482. Memorandum of a Conversation, Department of State, Washington, May 29, 1958, 4:30 p.m.1
- Economic Aid to Thailand
- Ambassador Thanat Khoman, Embassy of Thailand
- FE—Walter S. Robertson, Assistant Secretary for Far Eastern Affairs
- FE—Gardner E. Palmer, Deputy Assistant Secretary for Economic Affairs
- SEA—Eric Kocher, Director, Southeast Asian Affairs
- SEA/E—Frank S. Wile
Ambassador Thanat Khoman called upon Assistant Secretary Robertson, at the latter’s request, on May 29, 1958, at 4:30 p.m. Mr. Robertson had asked the Ambassador to come in so that he could clear up any misunderstanding which might have arisen at their earlier meeting on May 27, 1958.2
Mr. Robertson opened the discussion by stating that it would be natural for the Thai to assume that, because the United States was able late in 1954 to grant $25 million to Field Marshal Sarit and $28.2 million to General Phao, the current Thai request for increased grant aid could be similarly accommodated. He explained that the Sarit and Phao grants were funded under a $700 million appropriation in FY 1955 for the support of the Armed Forces of nations in Southeast Asia in connection with the Indochina War. Mr. Robertson then pointed out that these funds no longer exist, and that all other reserves are exhausted.
In connection with his explanation made to the Ambassador at the earlier meeting (May 27) regarding the difference between requested and appropriated funds, Mr. Robertson reviewed the history of MSP global appropriations from FY 1955 through FY 1958 and pointed out that Congressional cuts during this period had amounted to over $3.5 billion. He emphasized how important it is that Field Marshal Sarit understand the limitations imposed on the Mutual Security Program and assured the Ambassador that the United States would study the list of projects to determine which of them might be fitted into the present program. Mr. Robertson also assured the Ambassador that the United States is not insensitive to the needs of the Thai, that we have a great admiration for Thailand and that we place a high value on her friendship.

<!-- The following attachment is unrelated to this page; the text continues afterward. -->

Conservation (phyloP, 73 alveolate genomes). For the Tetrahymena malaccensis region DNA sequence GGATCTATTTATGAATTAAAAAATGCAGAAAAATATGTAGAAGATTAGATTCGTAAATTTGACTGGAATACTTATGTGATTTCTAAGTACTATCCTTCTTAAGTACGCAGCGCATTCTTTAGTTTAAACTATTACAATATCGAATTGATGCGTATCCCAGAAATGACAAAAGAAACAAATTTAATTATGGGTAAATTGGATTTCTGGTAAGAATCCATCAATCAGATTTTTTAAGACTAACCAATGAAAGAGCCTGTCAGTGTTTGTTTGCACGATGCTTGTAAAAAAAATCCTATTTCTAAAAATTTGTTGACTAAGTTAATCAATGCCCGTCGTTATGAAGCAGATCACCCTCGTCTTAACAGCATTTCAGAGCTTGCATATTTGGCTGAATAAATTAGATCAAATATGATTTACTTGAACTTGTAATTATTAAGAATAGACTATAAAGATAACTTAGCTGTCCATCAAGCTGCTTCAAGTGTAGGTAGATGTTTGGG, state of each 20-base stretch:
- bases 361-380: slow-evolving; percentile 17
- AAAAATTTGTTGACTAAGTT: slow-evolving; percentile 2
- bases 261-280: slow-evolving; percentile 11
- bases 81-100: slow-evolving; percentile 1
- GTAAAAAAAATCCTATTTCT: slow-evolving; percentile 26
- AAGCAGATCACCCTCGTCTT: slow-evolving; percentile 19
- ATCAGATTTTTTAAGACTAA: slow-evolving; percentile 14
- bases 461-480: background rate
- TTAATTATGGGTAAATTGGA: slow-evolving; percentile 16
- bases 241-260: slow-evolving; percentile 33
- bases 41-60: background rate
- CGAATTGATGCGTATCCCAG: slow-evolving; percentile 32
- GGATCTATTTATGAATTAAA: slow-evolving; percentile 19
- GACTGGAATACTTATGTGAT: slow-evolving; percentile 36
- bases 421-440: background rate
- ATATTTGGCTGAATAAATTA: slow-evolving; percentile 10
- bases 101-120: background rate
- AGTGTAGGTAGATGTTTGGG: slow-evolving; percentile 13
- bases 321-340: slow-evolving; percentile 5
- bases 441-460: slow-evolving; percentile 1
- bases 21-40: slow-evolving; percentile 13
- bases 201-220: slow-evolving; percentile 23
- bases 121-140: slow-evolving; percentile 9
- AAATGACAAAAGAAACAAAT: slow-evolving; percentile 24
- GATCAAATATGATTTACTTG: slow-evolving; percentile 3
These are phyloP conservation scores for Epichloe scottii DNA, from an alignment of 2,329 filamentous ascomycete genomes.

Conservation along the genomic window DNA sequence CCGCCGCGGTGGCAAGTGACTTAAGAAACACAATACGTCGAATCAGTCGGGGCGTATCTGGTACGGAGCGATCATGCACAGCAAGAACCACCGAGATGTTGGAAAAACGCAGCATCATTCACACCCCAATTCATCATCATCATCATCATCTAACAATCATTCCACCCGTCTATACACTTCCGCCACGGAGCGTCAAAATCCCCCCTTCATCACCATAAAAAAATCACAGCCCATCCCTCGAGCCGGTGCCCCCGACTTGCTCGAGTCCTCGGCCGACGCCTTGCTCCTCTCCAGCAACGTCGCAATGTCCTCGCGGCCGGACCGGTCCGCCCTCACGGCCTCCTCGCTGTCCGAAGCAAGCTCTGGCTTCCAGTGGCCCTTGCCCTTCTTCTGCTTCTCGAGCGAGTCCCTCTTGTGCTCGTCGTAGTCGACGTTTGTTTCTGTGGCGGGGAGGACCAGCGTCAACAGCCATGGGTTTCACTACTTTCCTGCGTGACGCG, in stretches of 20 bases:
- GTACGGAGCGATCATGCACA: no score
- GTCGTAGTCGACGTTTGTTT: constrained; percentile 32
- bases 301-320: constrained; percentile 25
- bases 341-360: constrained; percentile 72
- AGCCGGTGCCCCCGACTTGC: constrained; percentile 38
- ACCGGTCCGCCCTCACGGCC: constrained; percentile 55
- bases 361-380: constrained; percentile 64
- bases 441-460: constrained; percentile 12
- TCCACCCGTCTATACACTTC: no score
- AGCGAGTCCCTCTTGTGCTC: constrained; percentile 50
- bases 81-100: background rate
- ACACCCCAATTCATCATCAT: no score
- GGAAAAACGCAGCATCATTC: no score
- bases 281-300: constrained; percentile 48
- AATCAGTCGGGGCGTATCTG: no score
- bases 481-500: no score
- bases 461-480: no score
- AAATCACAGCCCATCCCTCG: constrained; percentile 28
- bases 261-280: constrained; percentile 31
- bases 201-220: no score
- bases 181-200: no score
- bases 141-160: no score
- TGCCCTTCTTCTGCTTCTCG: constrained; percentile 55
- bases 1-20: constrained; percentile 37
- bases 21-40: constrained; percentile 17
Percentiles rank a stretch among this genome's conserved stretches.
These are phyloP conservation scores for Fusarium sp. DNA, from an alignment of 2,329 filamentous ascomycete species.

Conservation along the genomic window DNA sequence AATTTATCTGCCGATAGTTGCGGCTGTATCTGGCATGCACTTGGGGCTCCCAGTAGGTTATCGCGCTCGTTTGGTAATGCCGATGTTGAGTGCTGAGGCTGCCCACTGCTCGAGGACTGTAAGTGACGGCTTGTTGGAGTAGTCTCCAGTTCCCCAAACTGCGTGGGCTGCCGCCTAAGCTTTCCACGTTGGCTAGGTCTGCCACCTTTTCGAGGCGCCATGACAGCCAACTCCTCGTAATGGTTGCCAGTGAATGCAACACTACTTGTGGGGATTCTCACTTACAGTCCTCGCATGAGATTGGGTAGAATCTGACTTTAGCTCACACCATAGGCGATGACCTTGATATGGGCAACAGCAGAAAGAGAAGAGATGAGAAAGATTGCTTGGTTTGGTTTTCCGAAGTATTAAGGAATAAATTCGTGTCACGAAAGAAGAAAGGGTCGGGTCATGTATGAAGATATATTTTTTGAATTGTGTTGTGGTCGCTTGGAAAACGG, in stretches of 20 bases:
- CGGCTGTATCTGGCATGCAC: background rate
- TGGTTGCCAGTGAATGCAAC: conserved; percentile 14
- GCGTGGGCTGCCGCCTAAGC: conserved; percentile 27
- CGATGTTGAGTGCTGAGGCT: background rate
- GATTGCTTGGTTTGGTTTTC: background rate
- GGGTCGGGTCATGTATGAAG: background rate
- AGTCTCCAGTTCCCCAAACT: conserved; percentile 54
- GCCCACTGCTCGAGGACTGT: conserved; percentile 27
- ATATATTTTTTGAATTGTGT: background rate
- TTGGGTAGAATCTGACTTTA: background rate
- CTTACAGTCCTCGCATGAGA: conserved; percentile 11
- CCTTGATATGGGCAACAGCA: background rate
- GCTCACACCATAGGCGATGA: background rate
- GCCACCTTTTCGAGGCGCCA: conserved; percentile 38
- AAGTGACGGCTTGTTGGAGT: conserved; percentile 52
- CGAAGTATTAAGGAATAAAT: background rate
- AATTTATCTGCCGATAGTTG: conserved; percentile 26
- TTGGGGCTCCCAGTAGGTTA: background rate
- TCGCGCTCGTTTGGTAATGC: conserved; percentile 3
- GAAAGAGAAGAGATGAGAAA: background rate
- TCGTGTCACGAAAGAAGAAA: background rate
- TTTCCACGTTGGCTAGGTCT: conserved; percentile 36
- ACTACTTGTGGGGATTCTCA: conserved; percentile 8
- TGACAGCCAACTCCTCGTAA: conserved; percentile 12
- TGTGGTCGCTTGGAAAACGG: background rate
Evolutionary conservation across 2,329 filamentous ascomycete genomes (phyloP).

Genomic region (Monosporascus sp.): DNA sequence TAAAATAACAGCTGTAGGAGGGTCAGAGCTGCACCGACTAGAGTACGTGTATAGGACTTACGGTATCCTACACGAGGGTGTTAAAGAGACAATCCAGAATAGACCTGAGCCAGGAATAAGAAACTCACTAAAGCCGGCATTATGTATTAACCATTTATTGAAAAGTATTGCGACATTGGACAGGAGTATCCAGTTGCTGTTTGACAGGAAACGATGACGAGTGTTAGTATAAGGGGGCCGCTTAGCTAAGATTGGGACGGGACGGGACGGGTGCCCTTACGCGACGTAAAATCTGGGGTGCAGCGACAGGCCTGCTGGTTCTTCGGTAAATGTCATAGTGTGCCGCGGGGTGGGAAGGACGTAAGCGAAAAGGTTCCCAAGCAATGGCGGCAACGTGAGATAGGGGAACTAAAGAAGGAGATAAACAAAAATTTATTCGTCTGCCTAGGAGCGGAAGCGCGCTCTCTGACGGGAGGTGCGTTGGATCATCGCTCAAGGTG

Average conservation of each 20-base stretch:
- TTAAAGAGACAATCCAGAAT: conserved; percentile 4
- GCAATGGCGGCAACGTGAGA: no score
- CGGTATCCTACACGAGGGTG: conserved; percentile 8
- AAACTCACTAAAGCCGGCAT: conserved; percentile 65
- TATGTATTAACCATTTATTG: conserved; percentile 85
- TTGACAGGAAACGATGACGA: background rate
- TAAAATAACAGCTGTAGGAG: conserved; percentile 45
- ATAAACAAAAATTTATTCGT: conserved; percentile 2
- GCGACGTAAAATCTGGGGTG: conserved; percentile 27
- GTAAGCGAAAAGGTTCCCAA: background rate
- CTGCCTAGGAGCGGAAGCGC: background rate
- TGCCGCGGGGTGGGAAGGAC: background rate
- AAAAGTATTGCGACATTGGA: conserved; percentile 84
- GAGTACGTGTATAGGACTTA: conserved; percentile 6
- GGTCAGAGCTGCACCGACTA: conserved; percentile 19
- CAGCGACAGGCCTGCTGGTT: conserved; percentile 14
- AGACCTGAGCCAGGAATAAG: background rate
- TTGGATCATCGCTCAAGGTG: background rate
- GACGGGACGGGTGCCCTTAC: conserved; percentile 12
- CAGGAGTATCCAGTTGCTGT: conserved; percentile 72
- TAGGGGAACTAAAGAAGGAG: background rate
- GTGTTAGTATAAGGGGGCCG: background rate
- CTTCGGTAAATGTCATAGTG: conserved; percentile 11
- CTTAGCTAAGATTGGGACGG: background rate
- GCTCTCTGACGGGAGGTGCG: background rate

Ambassador Thanat Khoman thanked Mr. Robertson for his explanation and observed that the Sarit and Phao grants had not been considered in the current request for an increase in grant aid. The Ambassador believed that there might be a misunderstanding on Mr. Robertson’s part about Field Marshal Sarit’s memorandum.3 The Thai did not expect the United States to grant the full amount requested; rather, Thailand hoped to implement some of the projects through loans and others by means of substitutions in the present aid program. He said that Field Marshal Sarit attaches particular importance to the first three projects (Korat-Ubol highway construction, tank irrigation and highway rehabilitation) and hopes the United States can provide [Page 1017] assistance for these projects. Such a “gesture”, according to the Ambassador, by indicating a willingness to help Thailand, would enhance the prestige of the present Thai Government.
Mr. Robertson thanked the Ambassador for his call and reiterated that it is important that each government understand the problems of the other. He concluded by expressing his regret that Field Marshal Sarit’s health would not permit him to attend a luncheon in his honor which had been scheduled for June 3.